Asparagus spears are the young shoots of what would grow to be a giant fern-like plant if we didn't eat them. They take a lot of time (3 to 4 years to produce from the day the seed is planted) and space (several square feet per plant) to grow; thus their exalted status as a luxury vegetable.
Kinds of Asparagus
Most asparagus in the U.S. is green, with some tender and sweet purple varieties popping up every now and again.
In Europe, fat, white asparagus, which is grown under banked soil or sand to keep it from turning green, is preferred for its mild and gentle flavor.
Asparagus is harvested from March through June, depending on your region. Early in the season spears may be as thin as pencils; towards the end of the season fatter, meatier spears become available. Note that thickness in no way indicates tenderness, which is related to how the plant is grown and how soon it is eaten after harvest rather than spear size. Poorly or long-stored thin asparagus can be tough and flavorless; fresh, fat spears can be remarkably sweet and tender.
Buy asparagus as soon as possible after it is harvested. Farmers markets and stores that buy from local growers are your best bets for extra tender specimens. Look for smooth skin, bright green color, compact heads, and freshly cut ends. Look for asparagus that is as green (or purple or white in the case of purple and white varieties) as possible to up your chances as biting into tender spears.
Note that 1 pound of asparagus is usually between 12 and 15 spears, will make 2 to 4 servings, and yields about 3 cups of cut-up asparagus.
Some people recommend storing asparagus as you would flowers, in a vase of water. That's not always practical, and storing them in a loosely wrapped plastic bag in the crisper works fine, too. Just remember: the sooner you eat it, the better the flavor.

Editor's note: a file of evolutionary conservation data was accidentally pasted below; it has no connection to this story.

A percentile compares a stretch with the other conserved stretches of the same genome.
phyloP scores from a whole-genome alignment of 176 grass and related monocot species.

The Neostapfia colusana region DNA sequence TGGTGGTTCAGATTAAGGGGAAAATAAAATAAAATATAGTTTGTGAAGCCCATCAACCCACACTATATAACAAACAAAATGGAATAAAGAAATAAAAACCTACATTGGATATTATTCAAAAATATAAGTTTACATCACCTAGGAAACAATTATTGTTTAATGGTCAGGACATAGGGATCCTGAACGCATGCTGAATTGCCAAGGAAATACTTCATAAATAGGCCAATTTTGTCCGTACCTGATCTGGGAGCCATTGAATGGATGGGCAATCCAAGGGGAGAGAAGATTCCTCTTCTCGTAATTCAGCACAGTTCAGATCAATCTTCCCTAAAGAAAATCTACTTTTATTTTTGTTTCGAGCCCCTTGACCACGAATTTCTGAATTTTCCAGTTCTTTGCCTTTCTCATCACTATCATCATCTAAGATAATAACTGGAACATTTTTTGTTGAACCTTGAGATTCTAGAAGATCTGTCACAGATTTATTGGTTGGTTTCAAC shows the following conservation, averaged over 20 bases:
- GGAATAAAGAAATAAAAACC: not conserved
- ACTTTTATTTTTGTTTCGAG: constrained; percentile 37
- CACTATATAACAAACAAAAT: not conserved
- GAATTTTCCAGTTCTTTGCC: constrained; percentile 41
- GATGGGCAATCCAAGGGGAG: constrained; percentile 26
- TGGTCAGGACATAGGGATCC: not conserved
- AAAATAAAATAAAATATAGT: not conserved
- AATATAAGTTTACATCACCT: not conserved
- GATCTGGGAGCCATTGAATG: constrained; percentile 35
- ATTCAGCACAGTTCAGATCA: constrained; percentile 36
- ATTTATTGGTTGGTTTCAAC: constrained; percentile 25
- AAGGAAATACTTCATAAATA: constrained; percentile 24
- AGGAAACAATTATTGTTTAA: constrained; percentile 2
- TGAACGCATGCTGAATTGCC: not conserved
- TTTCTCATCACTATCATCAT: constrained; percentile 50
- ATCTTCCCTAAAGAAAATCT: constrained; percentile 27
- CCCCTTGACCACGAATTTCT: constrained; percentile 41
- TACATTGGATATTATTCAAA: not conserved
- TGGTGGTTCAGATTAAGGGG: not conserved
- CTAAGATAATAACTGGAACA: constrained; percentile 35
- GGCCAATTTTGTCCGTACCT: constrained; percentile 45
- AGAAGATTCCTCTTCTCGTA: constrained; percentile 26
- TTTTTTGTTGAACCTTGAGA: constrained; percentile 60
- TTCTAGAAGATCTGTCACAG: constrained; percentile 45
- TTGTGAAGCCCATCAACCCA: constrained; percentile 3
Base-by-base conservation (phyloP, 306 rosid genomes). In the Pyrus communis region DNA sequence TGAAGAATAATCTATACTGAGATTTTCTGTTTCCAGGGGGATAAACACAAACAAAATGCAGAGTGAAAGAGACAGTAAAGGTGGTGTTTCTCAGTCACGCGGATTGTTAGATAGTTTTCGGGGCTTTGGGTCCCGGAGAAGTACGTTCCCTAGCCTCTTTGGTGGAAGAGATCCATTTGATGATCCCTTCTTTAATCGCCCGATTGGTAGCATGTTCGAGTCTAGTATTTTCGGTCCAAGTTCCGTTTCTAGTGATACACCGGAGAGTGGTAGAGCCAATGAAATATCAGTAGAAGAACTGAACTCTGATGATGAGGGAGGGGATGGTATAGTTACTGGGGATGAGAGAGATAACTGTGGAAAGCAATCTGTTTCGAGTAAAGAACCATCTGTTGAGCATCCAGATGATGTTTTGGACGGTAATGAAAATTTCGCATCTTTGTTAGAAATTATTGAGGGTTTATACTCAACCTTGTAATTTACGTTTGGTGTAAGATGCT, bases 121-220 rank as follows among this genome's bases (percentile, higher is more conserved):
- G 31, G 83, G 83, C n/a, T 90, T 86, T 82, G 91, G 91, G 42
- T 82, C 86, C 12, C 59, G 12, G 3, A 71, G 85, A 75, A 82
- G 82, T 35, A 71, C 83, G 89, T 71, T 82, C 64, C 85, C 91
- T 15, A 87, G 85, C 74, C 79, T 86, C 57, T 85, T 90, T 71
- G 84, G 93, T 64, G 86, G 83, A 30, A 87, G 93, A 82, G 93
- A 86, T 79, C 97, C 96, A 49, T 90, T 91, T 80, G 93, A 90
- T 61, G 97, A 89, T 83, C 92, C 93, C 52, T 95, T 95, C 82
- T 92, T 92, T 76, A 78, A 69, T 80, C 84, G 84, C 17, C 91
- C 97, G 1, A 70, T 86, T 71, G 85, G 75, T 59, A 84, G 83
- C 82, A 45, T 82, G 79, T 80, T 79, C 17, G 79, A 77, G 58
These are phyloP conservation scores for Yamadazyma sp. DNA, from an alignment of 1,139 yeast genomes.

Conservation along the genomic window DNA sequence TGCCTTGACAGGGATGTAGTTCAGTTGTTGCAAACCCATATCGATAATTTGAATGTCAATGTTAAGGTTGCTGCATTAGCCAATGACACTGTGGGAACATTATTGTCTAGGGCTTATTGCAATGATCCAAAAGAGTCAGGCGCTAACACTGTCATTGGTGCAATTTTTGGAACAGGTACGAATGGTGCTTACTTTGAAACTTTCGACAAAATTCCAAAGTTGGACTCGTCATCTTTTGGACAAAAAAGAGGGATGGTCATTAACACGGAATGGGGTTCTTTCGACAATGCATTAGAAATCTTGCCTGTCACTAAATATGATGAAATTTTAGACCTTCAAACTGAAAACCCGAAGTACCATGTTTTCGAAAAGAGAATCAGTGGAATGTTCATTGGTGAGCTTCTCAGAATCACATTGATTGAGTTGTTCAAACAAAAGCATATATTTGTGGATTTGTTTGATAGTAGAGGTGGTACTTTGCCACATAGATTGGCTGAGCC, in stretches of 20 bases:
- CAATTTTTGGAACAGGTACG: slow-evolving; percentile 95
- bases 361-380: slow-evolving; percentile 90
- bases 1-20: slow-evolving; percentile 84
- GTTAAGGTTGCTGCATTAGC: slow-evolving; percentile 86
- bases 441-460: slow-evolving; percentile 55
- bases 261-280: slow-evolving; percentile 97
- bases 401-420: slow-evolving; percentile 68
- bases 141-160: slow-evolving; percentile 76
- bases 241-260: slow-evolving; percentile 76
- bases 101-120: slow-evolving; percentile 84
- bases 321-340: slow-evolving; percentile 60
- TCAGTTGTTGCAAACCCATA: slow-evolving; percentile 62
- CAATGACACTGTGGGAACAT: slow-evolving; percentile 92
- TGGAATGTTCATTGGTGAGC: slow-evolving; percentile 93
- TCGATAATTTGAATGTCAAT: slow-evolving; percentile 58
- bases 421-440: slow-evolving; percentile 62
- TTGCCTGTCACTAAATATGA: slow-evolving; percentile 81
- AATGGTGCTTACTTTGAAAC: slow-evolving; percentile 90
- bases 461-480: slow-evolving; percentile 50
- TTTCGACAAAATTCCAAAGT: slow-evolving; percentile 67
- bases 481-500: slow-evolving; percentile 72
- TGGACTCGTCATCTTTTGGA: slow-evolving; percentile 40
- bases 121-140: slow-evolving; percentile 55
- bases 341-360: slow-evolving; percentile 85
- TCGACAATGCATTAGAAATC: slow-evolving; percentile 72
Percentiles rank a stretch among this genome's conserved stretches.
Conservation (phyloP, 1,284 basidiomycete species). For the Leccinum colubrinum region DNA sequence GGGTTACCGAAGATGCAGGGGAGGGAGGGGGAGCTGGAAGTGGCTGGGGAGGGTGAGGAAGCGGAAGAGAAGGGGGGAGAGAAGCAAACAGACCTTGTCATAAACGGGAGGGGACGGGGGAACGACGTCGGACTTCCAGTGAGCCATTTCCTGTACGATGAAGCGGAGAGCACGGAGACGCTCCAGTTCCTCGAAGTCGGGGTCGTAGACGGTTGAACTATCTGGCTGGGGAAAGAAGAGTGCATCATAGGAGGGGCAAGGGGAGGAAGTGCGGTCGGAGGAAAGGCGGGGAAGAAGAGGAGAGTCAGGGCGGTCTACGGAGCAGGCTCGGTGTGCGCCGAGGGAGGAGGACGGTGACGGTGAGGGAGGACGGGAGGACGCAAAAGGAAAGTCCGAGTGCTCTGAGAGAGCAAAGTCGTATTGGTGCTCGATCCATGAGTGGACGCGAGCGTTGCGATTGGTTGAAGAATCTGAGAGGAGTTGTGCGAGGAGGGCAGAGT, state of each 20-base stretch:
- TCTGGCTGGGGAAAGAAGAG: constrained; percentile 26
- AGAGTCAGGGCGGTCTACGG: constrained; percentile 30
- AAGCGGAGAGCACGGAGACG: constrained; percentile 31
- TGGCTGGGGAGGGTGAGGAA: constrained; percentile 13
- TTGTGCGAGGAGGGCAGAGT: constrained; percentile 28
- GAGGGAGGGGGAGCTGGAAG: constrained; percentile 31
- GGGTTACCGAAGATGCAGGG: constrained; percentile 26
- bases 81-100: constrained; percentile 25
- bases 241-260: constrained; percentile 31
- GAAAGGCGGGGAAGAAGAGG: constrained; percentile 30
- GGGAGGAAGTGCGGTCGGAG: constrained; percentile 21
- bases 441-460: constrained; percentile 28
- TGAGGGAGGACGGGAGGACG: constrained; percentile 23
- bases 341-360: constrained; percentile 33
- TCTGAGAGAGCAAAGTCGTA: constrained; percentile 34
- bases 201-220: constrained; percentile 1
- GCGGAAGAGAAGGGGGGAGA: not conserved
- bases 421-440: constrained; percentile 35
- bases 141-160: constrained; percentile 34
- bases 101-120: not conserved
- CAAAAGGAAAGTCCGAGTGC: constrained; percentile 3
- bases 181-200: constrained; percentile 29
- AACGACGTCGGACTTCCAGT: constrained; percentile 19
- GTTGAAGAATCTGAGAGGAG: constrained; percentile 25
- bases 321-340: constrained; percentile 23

Whether thin or fat, you will need to trim the asparagus before cooking. The fastest and easiest way is to hold the ends and bend the spear until it breaks somewhere in the middle, everything from the middle up will be tender enough to eat easily. For less waste and a more elegant presentation of fatter spears, try peeling asparagus.
Asparagus can be cooked many ways—roasted, grilled, steamed, boiled, pan-roasted, fried—and how to prepare it depends as much on your taste as the asparagus. Generally speaking, though, thinner spears are better for roasting, grilling, stir-frying, tossing with pasta, and even eating raw in salads. Thicker asparagus is traditionally left whole, so its tender, meaty texture can be appreciated. Try it steamed with butter or hollandaise sauce, or blanched and chilled with a vinaigrette or other dressing. The first asparagus of the season? Try it lightly steamed with a squirt of lemon. Taste that? It's spring.
For more, see How to Cook Asparagus.
Try some of these recipes the next time you come home from the market with a bunch or two of asparagus: